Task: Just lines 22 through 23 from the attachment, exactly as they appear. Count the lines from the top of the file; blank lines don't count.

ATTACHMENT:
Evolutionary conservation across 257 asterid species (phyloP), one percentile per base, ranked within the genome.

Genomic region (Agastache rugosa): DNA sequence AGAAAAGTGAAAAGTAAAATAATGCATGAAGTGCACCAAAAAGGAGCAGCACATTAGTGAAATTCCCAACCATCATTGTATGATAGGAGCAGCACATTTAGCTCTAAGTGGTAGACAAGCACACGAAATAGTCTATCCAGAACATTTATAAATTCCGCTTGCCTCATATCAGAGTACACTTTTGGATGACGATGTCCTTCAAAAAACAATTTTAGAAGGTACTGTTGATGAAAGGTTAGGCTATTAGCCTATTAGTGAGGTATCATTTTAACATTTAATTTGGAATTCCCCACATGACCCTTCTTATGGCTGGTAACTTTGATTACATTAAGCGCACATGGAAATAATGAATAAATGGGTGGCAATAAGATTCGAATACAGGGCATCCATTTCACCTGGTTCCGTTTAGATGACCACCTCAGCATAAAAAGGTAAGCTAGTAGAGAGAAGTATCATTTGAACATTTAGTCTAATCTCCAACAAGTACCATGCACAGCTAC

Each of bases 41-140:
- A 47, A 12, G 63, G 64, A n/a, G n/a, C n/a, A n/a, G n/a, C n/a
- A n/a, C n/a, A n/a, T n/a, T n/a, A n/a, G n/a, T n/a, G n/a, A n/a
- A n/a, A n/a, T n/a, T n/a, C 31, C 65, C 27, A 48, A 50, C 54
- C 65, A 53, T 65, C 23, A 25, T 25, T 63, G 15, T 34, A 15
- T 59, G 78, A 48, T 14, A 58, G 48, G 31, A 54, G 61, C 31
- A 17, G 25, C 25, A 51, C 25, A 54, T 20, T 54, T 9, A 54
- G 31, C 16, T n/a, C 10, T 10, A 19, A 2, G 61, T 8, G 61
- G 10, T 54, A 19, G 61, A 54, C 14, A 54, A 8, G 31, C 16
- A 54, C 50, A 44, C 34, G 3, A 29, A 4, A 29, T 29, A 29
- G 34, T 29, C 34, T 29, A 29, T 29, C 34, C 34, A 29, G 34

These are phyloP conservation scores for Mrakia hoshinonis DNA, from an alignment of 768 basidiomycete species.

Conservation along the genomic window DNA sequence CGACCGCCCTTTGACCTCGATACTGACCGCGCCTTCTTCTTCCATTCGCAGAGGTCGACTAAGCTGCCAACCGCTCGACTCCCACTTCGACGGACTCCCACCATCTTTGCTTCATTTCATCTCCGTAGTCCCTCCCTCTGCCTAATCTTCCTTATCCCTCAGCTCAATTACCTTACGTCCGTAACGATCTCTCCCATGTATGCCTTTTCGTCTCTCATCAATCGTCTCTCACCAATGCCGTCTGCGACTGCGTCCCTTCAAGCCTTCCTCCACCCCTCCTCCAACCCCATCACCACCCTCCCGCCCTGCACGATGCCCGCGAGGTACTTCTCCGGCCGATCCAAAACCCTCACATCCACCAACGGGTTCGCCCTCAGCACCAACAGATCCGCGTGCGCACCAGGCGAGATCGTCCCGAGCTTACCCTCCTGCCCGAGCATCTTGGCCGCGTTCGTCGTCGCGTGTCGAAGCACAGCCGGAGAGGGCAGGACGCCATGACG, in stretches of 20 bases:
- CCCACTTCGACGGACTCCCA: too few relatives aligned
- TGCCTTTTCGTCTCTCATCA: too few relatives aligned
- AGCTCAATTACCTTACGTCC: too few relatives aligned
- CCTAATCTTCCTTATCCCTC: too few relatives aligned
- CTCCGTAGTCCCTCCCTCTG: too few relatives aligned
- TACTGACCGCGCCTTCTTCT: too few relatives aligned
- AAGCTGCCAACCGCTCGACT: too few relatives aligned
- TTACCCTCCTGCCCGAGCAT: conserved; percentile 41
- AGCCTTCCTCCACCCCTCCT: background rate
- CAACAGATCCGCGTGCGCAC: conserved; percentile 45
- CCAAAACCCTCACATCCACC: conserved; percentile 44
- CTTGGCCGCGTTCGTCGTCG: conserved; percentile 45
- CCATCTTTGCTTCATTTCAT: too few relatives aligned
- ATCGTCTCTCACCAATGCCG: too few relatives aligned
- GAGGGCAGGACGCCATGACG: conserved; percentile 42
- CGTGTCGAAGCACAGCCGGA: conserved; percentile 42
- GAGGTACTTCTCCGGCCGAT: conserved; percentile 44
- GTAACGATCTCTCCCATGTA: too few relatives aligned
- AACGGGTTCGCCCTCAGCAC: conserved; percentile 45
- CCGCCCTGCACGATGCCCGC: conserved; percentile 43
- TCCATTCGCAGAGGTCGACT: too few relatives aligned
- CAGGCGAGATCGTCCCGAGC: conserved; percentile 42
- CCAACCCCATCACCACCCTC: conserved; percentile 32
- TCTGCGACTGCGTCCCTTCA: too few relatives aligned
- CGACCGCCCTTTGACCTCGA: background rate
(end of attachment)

- AAGCTGCCAACCGCTCGACT: too few relatives aligned
- TTACCCTCCTGCCCGAGCAT: conserved; percentile 41